Health Highlights: June 6, 201106/06/11
Here are some of the latest health and medical news
developments, compiled by the editors of HealthDay:
Test Shows No Link Between Farm Sprouts, E. Coli Outbreak
Official test results released Monday did not show any link
between sprouts grown on a German organic farm and a major E. coli
outbreak in Europe, health officials said.
So far, 22 people have died and more than 2,200 have been
sickened in the deadliest known E. coli outbreak in modern history,
Associated Press reported. The outbreak involves a highly
aggressive, "super-toxic" strain of the bacteria.
Preliminary test results released Sunday had suggested that bean
and other vegetable sprouts from a farm in the Uelzen region
between Hamburg and Hanover were associated with E. coli infections
in five German states.
Late Sunday, German Health Minister Daniel Bahr said that "while
we have strong and clear indications that a farm in Uelzen is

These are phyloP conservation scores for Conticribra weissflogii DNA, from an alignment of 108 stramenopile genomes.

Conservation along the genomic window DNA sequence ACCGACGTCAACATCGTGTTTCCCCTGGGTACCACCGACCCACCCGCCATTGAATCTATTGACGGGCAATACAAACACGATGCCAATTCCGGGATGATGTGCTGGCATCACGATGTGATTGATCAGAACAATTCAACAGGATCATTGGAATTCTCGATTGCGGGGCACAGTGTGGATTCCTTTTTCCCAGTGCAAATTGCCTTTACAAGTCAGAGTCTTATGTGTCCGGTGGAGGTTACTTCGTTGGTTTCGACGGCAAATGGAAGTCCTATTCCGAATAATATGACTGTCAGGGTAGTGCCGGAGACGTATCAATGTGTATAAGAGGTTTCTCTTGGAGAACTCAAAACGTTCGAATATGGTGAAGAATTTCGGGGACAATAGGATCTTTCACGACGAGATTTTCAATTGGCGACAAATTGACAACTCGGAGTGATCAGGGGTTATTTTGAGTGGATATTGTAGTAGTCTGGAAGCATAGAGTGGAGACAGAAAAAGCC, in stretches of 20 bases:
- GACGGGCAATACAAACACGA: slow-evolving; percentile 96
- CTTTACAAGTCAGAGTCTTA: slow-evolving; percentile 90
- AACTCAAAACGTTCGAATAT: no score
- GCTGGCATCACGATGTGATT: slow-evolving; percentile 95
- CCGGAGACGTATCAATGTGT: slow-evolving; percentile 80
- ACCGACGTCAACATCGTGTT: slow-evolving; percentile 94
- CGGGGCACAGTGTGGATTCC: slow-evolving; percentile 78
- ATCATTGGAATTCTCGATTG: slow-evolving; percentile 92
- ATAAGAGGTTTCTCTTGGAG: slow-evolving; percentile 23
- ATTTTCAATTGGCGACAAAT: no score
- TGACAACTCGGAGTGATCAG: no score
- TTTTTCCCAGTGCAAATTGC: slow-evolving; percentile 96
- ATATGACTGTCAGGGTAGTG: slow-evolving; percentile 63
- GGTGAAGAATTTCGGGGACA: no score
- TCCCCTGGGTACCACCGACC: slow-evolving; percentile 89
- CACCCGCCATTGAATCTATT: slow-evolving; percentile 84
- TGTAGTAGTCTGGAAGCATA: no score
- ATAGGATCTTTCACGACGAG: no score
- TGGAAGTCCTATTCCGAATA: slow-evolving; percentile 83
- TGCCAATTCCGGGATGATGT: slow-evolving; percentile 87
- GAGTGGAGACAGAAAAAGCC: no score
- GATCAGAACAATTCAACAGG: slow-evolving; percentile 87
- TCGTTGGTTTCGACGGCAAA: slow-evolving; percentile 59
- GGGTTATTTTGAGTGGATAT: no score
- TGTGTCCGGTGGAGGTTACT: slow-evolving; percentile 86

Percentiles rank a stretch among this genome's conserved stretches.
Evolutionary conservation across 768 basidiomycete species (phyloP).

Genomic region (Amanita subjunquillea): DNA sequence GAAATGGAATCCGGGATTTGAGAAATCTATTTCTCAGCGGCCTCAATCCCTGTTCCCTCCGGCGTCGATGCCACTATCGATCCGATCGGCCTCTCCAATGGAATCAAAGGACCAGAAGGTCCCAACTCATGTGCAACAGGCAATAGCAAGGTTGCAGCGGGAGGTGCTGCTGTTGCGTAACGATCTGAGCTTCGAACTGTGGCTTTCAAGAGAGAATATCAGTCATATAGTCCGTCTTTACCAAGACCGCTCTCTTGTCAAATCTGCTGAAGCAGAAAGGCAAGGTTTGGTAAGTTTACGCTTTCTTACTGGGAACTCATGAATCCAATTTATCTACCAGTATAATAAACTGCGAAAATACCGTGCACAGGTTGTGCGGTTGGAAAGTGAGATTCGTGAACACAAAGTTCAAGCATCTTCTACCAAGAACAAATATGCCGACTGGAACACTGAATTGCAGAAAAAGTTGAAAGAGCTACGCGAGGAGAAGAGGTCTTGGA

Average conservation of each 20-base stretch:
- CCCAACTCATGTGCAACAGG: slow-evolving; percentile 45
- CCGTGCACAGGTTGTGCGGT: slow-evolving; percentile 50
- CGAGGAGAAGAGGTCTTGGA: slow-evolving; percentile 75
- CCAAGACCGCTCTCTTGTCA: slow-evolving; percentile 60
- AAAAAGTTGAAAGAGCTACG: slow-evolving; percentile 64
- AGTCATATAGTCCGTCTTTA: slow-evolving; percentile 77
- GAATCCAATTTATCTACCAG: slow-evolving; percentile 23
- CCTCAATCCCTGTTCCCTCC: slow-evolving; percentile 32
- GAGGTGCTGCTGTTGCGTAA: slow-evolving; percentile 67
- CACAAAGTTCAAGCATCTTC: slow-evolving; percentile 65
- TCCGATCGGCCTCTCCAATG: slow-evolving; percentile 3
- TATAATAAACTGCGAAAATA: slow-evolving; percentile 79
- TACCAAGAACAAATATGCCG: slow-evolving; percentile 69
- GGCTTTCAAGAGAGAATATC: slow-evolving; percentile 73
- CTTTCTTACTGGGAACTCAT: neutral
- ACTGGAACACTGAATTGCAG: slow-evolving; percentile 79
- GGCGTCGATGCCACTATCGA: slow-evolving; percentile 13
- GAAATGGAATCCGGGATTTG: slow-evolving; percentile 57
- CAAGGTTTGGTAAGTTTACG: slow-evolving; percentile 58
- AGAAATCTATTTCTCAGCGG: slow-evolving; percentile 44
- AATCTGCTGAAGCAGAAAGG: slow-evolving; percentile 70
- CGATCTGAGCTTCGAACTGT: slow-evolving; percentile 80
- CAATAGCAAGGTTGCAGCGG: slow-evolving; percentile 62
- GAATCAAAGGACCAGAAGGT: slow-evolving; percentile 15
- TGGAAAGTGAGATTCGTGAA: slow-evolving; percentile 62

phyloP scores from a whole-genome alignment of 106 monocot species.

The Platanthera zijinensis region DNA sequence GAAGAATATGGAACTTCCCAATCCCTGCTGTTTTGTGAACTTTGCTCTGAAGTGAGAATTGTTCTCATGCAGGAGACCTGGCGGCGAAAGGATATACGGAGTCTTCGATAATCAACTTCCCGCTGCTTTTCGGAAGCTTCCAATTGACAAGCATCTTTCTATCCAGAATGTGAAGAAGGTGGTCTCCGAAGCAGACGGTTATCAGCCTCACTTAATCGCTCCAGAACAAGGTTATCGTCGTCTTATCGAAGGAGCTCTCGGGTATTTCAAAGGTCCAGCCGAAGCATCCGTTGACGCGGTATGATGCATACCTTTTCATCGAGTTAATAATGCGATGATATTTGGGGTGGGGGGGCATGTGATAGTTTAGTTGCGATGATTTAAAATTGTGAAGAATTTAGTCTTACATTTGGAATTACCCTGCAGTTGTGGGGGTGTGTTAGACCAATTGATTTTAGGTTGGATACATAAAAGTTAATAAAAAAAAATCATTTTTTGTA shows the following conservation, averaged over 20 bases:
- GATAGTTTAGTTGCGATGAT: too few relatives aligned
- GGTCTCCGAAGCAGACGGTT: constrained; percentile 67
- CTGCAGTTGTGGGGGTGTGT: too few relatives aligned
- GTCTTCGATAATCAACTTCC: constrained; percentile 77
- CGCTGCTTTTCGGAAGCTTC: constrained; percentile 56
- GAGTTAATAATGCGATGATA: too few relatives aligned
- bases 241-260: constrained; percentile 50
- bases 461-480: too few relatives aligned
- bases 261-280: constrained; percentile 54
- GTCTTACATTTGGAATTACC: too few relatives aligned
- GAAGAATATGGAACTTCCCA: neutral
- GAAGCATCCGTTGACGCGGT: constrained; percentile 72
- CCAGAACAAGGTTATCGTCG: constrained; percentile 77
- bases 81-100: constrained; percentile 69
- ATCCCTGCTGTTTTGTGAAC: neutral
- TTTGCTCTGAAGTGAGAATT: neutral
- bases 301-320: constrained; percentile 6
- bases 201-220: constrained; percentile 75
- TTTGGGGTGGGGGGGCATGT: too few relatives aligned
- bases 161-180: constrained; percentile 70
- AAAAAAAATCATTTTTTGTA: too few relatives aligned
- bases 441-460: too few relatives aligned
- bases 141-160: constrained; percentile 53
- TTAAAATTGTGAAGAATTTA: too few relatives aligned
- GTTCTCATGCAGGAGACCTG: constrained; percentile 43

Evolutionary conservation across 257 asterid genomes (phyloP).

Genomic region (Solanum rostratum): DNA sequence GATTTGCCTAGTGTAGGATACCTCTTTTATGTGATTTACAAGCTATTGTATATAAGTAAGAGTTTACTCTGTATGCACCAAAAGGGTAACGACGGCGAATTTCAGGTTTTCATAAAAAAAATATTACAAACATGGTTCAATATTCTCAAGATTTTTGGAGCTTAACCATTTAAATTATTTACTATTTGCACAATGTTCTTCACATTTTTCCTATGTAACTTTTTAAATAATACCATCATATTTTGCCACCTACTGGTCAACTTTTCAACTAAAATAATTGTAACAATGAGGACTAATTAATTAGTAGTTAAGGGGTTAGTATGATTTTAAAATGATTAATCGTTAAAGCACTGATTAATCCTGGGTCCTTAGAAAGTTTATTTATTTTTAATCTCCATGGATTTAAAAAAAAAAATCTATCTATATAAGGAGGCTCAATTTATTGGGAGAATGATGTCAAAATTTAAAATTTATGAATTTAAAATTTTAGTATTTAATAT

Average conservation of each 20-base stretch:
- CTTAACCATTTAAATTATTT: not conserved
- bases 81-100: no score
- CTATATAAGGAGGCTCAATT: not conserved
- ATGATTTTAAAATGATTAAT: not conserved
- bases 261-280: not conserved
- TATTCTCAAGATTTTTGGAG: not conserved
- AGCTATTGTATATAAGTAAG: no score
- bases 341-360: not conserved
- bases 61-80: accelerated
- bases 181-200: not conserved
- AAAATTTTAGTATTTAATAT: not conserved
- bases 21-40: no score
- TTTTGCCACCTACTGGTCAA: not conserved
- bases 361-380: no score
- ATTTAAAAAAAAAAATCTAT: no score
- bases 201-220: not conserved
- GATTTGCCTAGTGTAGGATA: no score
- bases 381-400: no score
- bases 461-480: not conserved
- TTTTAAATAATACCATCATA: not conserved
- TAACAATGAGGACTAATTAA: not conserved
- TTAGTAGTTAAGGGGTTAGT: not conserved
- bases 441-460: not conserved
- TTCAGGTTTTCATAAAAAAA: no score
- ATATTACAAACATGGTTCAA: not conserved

involved (in the E. coli outbreak), we have to wait for the
official lab results," the
The farm was shut down Sunday and officials recalled all of its
produce, including herbs, fruits, flowers and potatoes. Two
employees of the farm were among those infected with E. coli, the
Consumers have been warned against eating any sprouts and a
general warning remains in place for cucumbers, lettuce and
The new test results, announced by the Lower-Saxony state
agriculture ministry, mean that the exact cause of the outbreak
According to the
AP, the U.S. Centers for Disease Control and Prevention notes that two prior reports of a similar strain of highly toxic E. coli have been recorded elsewhere. One case involved a 29-year-old South Korean woman, reported in 2006. The other, from 2009, involved a small cluster of cases in the Republic of Georgia.
Jack Kevorkian, Proponent of Assisted Suicide, Dead at 83
Dr. Jack Kevorkian, dubbed "Dr. Death" because of his support
for assisted suicide, died Friday in a hospital outside of Detroit,
Associated Press reported.
Suffering from pneumonia and kidney problems, Kevorkian, 83, had
been hospitalized since May. A close friend of his told the
AP that Kevorkian was listening to his favorite music by
Johann Sebastian Bach shortly before his death. The friend said he
was conscious Thursday night and was looking ahead to discharge and
Kevorkian, who claimed he assisted in more than 130 suicides,
was an outspoken advocate for critically ill patients'
right-to-die. He was convicted in 1999 of second-degree murder and
served eight years in a Michigan prison.
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